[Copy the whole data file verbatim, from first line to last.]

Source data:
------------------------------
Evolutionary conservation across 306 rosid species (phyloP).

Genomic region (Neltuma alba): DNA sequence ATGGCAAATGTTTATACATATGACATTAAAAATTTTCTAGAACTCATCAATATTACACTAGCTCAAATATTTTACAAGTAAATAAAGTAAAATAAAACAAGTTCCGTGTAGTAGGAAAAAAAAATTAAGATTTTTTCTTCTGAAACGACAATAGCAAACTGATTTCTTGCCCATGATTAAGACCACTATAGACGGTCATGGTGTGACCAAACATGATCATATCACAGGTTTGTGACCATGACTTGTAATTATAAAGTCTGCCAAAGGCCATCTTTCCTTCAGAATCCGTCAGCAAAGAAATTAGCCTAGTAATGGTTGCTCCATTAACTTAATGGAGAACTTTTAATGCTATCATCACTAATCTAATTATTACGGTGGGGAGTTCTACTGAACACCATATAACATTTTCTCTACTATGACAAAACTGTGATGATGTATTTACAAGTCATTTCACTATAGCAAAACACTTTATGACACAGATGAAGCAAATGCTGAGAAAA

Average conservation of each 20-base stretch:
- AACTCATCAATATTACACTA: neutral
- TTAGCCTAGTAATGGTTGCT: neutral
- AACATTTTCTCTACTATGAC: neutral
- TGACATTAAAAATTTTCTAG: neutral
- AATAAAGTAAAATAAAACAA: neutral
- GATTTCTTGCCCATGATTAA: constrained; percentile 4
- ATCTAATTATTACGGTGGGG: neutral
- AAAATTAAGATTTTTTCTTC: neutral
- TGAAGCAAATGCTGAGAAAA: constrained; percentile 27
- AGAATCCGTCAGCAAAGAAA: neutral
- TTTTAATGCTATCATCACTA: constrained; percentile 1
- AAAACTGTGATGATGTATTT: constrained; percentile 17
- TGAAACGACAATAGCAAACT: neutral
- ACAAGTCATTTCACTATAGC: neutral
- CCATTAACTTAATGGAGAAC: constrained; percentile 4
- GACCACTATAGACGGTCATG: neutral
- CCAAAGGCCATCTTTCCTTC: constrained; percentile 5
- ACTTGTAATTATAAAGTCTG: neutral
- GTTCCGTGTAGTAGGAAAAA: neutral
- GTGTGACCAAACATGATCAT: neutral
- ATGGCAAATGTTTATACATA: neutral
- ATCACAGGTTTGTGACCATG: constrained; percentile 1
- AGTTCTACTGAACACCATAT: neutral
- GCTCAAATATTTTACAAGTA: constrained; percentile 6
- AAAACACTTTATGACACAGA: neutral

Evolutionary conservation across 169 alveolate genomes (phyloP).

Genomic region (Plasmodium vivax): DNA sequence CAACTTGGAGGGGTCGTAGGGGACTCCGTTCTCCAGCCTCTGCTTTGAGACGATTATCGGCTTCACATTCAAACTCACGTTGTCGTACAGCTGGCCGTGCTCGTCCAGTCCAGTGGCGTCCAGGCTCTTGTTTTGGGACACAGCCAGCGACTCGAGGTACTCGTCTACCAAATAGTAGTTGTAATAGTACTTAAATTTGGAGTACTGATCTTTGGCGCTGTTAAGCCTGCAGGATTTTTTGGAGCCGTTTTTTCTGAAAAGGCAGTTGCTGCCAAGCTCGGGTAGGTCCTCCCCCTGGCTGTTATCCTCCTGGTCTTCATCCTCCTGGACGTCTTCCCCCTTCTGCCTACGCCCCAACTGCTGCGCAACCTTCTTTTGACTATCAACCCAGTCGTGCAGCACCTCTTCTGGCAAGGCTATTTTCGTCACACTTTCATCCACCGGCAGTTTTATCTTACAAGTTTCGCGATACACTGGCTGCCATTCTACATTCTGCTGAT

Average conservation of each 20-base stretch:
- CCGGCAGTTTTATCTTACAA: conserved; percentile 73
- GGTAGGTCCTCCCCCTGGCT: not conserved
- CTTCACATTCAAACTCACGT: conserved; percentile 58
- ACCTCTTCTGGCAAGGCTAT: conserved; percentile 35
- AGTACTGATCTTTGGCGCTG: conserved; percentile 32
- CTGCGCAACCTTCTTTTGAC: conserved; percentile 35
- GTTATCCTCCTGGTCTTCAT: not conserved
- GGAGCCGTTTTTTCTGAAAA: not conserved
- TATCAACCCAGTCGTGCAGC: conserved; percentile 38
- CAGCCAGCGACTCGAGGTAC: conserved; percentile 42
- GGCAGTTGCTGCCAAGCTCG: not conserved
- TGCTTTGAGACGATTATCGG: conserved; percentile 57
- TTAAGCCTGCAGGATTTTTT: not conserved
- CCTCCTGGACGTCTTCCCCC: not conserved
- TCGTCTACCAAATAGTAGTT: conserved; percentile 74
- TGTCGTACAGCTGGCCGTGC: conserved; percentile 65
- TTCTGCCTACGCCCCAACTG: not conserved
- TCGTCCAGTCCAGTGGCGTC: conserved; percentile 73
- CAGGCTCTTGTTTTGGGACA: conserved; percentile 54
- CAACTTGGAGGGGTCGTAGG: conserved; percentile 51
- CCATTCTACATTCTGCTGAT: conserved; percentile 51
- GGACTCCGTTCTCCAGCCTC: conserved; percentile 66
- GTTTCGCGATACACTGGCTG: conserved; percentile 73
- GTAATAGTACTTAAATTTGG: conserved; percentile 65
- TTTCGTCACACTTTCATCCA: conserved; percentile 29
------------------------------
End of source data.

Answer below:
Evolutionary conservation across 306 rosid species (phyloP).

Genomic region (Neltuma alba): DNA sequence ATGGCAAATGTTTATACATATGACATTAAAAATTTTCTAGAACTCATCAATATTACACTAGCTCAAATATTTTACAAGTAAATAAAGTAAAATAAAACAAGTTCCGTGTAGTAGGAAAAAAAAATTAAGATTTTTTCTTCTGAAACGACAATAGCAAACTGATTTCTTGCCCATGATTAAGACCACTATAGACGGTCATGGTGTGACCAAACATGATCATATCACAGGTTTGTGACCATGACTTGTAATTATAAAGTCTGCCAAAGGCCATCTTTCCTTCAGAATCCGTCAGCAAAGAAATTAGCCTAGTAATGGTTGCTCCATTAACTTAATGGAGAACTTTTAATGCTATCATCACTAATCTAATTATTACGGTGGGGAGTTCTACTGAACACCATATAACATTTTCTCTACTATGACAAAACTGTGATGATGTATTTACAAGTCATTTCACTATAGCAAAACACTTTATGACACAGATGAAGCAAATGCTGAGAAAA

Average conservation of each 20-base stretch:
- AACTCATCAATATTACACTA: neutral
- TTAGCCTAGTAATGGTTGCT: neutral
- AACATTTTCTCTACTATGAC: neutral
- TGACATTAAAAATTTTCTAG: neutral
- AATAAAGTAAAATAAAACAA: neutral
- GATTTCTTGCCCATGATTAA: constrained; percentile 4
- ATCTAATTATTACGGTGGGG: neutral
- AAAATTAAGATTTTTTCTTC: neutral
- TGAAGCAAATGCTGAGAAAA: constrained; percentile 27
- AGAATCCGTCAGCAAAGAAA: neutral
- TTTTAATGCTATCATCACTA: constrained; percentile 1
- AAAACTGTGATGATGTATTT: constrained; percentile 17
- TGAAACGACAATAGCAAACT: neutral
- ACAAGTCATTTCACTATAGC: neutral
- CCATTAACTTAATGGAGAAC: constrained; percentile 4
- GACCACTATAGACGGTCATG: neutral
- CCAAAGGCCATCTTTCCTTC: constrained; percentile 5
- ACTTGTAATTATAAAGTCTG: neutral
- GTTCCGTGTAGTAGGAAAAA: neutral
- GTGTGACCAAACATGATCAT: neutral
- ATGGCAAATGTTTATACATA: neutral
- ATCACAGGTTTGTGACCATG: constrained; percentile 1
- AGTTCTACTGAACACCATAT: neutral
- GCTCAAATATTTTACAAGTA: constrained; percentile 6
- AAAACACTTTATGACACAGA: neutral

Evolutionary conservation across 169 alveolate genomes (phyloP).

Genomic region (Plasmodium vivax): DNA sequence CAACTTGGAGGGGTCGTAGGGGACTCCGTTCTCCAGCCTCTGCTTTGAGACGATTATCGGCTTCACATTCAAACTCACGTTGTCGTACAGCTGGCCGTGCTCGTCCAGTCCAGTGGCGTCCAGGCTCTTGTTTTGGGACACAGCCAGCGACTCGAGGTACTCGTCTACCAAATAGTAGTTGTAATAGTACTTAAATTTGGAGTACTGATCTTTGGCGCTGTTAAGCCTGCAGGATTTTTTGGAGCCGTTTTTTCTGAAAAGGCAGTTGCTGCCAAGCTCGGGTAGGTCCTCCCCCTGGCTGTTATCCTCCTGGTCTTCATCCTCCTGGACGTCTTCCCCCTTCTGCCTACGCCCCAACTGCTGCGCAACCTTCTTTTGACTATCAACCCAGTCGTGCAGCACCTCTTCTGGCAAGGCTATTTTCGTCACACTTTCATCCACCGGCAGTTTTATCTTACAAGTTTCGCGATACACTGGCTGCCATTCTACATTCTGCTGAT

Average conservation of each 20-base stretch:
- CCGGCAGTTTTATCTTACAA: conserved; percentile 73
- GGTAGGTCCTCCCCCTGGCT: not conserved
- CTTCACATTCAAACTCACGT: conserved; percentile 58
- ACCTCTTCTGGCAAGGCTAT: conserved; percentile 35
- AGTACTGATCTTTGGCGCTG: conserved; percentile 32
- CTGCGCAACCTTCTTTTGAC: conserved; percentile 35
- GTTATCCTCCTGGTCTTCAT: not conserved
- GGAGCCGTTTTTTCTGAAAA: not conserved
- TATCAACCCAGTCGTGCAGC: conserved; percentile 38
- CAGCCAGCGACTCGAGGTAC: conserved; percentile 42
- GGCAGTTGCTGCCAAGCTCG: not conserved
- TGCTTTGAGACGATTATCGG: conserved; percentile 57
- TTAAGCCTGCAGGATTTTTT: not conserved
- CCTCCTGGACGTCTTCCCCC: not conserved
- TCGTCTACCAAATAGTAGTT: conserved; percentile 74
- TGTCGTACAGCTGGCCGTGC: conserved; percentile 65
- TTCTGCCTACGCCCCAACTG: not conserved
- TCGTCCAGTCCAGTGGCGTC: conserved; percentile 73
- CAGGCTCTTGTTTTGGGACA: conserved; percentile 54
- CAACTTGGAGGGGTCGTAGG: conserved; percentile 51
- CCATTCTACATTCTGCTGAT: conserved; percentile 51
- GGACTCCGTTCTCCAGCCTC: conserved; percentile 66
- GTTTCGCGATACACTGGCTG: conserved; percentile 73
- GTAATAGTACTTAAATTTGG: conserved; percentile 65
- TTTCGTCACACTTTCATCCA: conserved; percentile 29